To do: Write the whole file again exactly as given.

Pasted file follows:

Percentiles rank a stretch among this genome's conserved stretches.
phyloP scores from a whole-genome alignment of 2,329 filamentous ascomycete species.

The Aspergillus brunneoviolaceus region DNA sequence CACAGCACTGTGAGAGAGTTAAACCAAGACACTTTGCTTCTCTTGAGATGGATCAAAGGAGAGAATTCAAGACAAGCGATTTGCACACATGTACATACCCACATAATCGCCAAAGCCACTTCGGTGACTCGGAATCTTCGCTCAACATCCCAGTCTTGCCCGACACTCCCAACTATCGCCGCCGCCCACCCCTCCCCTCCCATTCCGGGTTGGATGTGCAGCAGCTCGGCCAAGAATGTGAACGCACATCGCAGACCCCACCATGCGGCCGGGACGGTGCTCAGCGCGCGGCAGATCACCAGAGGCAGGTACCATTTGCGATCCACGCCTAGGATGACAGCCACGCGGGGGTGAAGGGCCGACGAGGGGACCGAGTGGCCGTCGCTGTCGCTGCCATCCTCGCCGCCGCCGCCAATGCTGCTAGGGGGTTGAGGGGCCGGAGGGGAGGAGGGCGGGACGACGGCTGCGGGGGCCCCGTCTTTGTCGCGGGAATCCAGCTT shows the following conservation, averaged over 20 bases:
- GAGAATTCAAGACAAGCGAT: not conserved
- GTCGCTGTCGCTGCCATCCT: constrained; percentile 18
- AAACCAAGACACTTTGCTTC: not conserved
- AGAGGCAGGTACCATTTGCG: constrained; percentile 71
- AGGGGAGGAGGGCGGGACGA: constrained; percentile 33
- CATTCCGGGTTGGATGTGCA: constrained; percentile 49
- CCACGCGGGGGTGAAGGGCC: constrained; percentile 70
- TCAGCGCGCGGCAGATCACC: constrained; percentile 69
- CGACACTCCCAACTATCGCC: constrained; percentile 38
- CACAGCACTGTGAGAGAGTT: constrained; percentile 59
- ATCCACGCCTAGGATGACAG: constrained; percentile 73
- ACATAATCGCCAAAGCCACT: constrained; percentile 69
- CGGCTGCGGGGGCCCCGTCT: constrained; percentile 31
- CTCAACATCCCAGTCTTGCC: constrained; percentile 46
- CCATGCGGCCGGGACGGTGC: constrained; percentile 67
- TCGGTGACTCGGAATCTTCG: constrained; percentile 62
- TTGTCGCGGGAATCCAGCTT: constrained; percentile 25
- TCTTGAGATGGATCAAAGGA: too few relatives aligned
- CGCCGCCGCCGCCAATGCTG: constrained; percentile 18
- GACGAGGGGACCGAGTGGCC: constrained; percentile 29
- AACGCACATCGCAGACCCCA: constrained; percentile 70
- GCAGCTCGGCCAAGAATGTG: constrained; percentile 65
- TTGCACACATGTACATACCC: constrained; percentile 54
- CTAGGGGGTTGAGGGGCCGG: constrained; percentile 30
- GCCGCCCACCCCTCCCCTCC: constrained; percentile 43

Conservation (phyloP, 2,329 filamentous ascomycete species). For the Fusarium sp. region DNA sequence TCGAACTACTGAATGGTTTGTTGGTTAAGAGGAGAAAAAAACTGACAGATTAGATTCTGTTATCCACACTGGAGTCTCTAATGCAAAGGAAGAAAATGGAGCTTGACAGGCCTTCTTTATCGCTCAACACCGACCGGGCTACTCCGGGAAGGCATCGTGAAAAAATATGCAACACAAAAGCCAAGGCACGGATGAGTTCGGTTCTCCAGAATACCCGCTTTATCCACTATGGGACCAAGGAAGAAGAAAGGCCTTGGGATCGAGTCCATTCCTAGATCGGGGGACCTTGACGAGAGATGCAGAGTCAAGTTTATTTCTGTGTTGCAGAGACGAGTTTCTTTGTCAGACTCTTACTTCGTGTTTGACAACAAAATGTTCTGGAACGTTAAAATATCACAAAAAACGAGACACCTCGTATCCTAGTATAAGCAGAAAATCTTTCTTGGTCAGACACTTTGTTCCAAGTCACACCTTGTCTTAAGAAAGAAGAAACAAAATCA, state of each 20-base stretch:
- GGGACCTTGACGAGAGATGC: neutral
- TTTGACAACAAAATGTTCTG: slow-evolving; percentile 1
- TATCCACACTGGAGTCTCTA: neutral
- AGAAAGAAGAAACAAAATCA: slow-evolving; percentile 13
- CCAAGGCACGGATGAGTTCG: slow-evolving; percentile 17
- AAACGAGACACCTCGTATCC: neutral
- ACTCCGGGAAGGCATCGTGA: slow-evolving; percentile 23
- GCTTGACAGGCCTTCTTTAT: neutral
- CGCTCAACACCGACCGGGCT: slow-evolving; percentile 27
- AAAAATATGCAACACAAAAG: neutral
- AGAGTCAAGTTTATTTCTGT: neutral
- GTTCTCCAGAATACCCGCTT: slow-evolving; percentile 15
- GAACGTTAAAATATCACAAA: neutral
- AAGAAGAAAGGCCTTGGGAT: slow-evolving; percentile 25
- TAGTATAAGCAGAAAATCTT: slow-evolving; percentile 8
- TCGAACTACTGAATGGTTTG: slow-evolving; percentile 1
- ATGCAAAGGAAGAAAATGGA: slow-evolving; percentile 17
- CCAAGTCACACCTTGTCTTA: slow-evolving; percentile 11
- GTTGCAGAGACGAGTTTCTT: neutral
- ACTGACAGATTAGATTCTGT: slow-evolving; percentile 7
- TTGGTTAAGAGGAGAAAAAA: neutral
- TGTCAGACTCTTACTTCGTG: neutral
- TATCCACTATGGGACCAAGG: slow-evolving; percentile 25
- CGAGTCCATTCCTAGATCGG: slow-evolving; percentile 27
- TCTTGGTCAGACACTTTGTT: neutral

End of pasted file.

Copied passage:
Percentiles rank a stretch among this genome's conserved stretches.
phyloP scores from a whole-genome alignment of 2,329 filamentous ascomycete species.

The Aspergillus brunneoviolaceus region DNA sequence CACAGCACTGTGAGAGAGTTAAACCAAGACACTTTGCTTCTCTTGAGATGGATCAAAGGAGAGAATTCAAGACAAGCGATTTGCACACATGTACATACCCACATAATCGCCAAAGCCACTTCGGTGACTCGGAATCTTCGCTCAACATCCCAGTCTTGCCCGACACTCCCAACTATCGCCGCCGCCCACCCCTCCCCTCCCATTCCGGGTTGGATGTGCAGCAGCTCGGCCAAGAATGTGAACGCACATCGCAGACCCCACCATGCGGCCGGGACGGTGCTCAGCGCGCGGCAGATCACCAGAGGCAGGTACCATTTGCGATCCACGCCTAGGATGACAGCCACGCGGGGGTGAAGGGCCGACGAGGGGACCGAGTGGCCGTCGCTGTCGCTGCCATCCTCGCCGCCGCCGCCAATGCTGCTAGGGGGTTGAGGGGCCGGAGGGGAGGAGGGCGGGACGACGGCTGCGGGGGCCCCGTCTTTGTCGCGGGAATCCAGCTT shows the following conservation, averaged over 20 bases:
- GAGAATTCAAGACAAGCGAT: not conserved
- GTCGCTGTCGCTGCCATCCT: constrained; percentile 18
- AAACCAAGACACTTTGCTTC: not conserved
- AGAGGCAGGTACCATTTGCG: constrained; percentile 71
- AGGGGAGGAGGGCGGGACGA: constrained; percentile 33
- CATTCCGGGTTGGATGTGCA: constrained; percentile 49
- CCACGCGGGGGTGAAGGGCC: constrained; percentile 70
- TCAGCGCGCGGCAGATCACC: constrained; percentile 69
- CGACACTCCCAACTATCGCC: constrained; percentile 38
- CACAGCACTGTGAGAGAGTT: constrained; percentile 59
- ATCCACGCCTAGGATGACAG: constrained; percentile 73
- ACATAATCGCCAAAGCCACT: constrained; percentile 69
- CGGCTGCGGGGGCCCCGTCT: constrained; percentile 31
- CTCAACATCCCAGTCTTGCC: constrained; percentile 46
- CCATGCGGCCGGGACGGTGC: constrained; percentile 67
- TCGGTGACTCGGAATCTTCG: constrained; percentile 62
- TTGTCGCGGGAATCCAGCTT: constrained; percentile 25
- TCTTGAGATGGATCAAAGGA: too few relatives aligned
- CGCCGCCGCCGCCAATGCTG: constrained; percentile 18
- GACGAGGGGACCGAGTGGCC: constrained; percentile 29
- AACGCACATCGCAGACCCCA: constrained; percentile 70
- GCAGCTCGGCCAAGAATGTG: constrained; percentile 65
- TTGCACACATGTACATACCC: constrained; percentile 54
- CTAGGGGGTTGAGGGGCCGG: constrained; percentile 30
- GCCGCCCACCCCTCCCCTCC: constrained; percentile 43

Conservation (phyloP, 2,329 filamentous ascomycete species). For the Fusarium sp. region DNA sequence TCGAACTACTGAATGGTTTGTTGGTTAAGAGGAGAAAAAAACTGACAGATTAGATTCTGTTATCCACACTGGAGTCTCTAATGCAAAGGAAGAAAATGGAGCTTGACAGGCCTTCTTTATCGCTCAACACCGACCGGGCTACTCCGGGAAGGCATCGTGAAAAAATATGCAACACAAAAGCCAAGGCACGGATGAGTTCGGTTCTCCAGAATACCCGCTTTATCCACTATGGGACCAAGGAAGAAGAAAGGCCTTGGGATCGAGTCCATTCCTAGATCGGGGGACCTTGACGAGAGATGCAGAGTCAAGTTTATTTCTGTGTTGCAGAGACGAGTTTCTTTGTCAGACTCTTACTTCGTGTTTGACAACAAAATGTTCTGGAACGTTAAAATATCACAAAAAACGAGACACCTCGTATCCTAGTATAAGCAGAAAATCTTTCTTGGTCAGACACTTTGTTCCAAGTCACACCTTGTCTTAAGAAAGAAGAAACAAAATCA, state of each 20-base stretch:
- GGGACCTTGACGAGAGATGC: neutral
- TTTGACAACAAAATGTTCTG: slow-evolving; percentile 1
- TATCCACACTGGAGTCTCTA: neutral
- AGAAAGAAGAAACAAAATCA: slow-evolving; percentile 13
- CCAAGGCACGGATGAGTTCG: slow-evolving; percentile 17
- AAACGAGACACCTCGTATCC: neutral
- ACTCCGGGAAGGCATCGTGA: slow-evolving; percentile 23
- GCTTGACAGGCCTTCTTTAT: neutral
- CGCTCAACACCGACCGGGCT: slow-evolving; percentile 27
- AAAAATATGCAACACAAAAG: neutral
- AGAGTCAAGTTTATTTCTGT: neutral
- GTTCTCCAGAATACCCGCTT: slow-evolving; percentile 15
- GAACGTTAAAATATCACAAA: neutral
- AAGAAGAAAGGCCTTGGGAT: slow-evolving; percentile 25
- TAGTATAAGCAGAAAATCTT: slow-evolving; percentile 8
- TCGAACTACTGAATGGTTTG: slow-evolving; percentile 1
- ATGCAAAGGAAGAAAATGGA: slow-evolving; percentile 17
- CCAAGTCACACCTTGTCTTA: slow-evolving; percentile 11
- GTTGCAGAGACGAGTTTCTT: neutral
- ACTGACAGATTAGATTCTGT: slow-evolving; percentile 7
- TTGGTTAAGAGGAGAAAAAA: neutral
- TGTCAGACTCTTACTTCGTG: neutral
- TATCCACTATGGGACCAAGG: slow-evolving; percentile 25
- CGAGTCCATTCCTAGATCGG: slow-evolving; percentile 27
- TCTTGGTCAGACACTTTGTT: neutral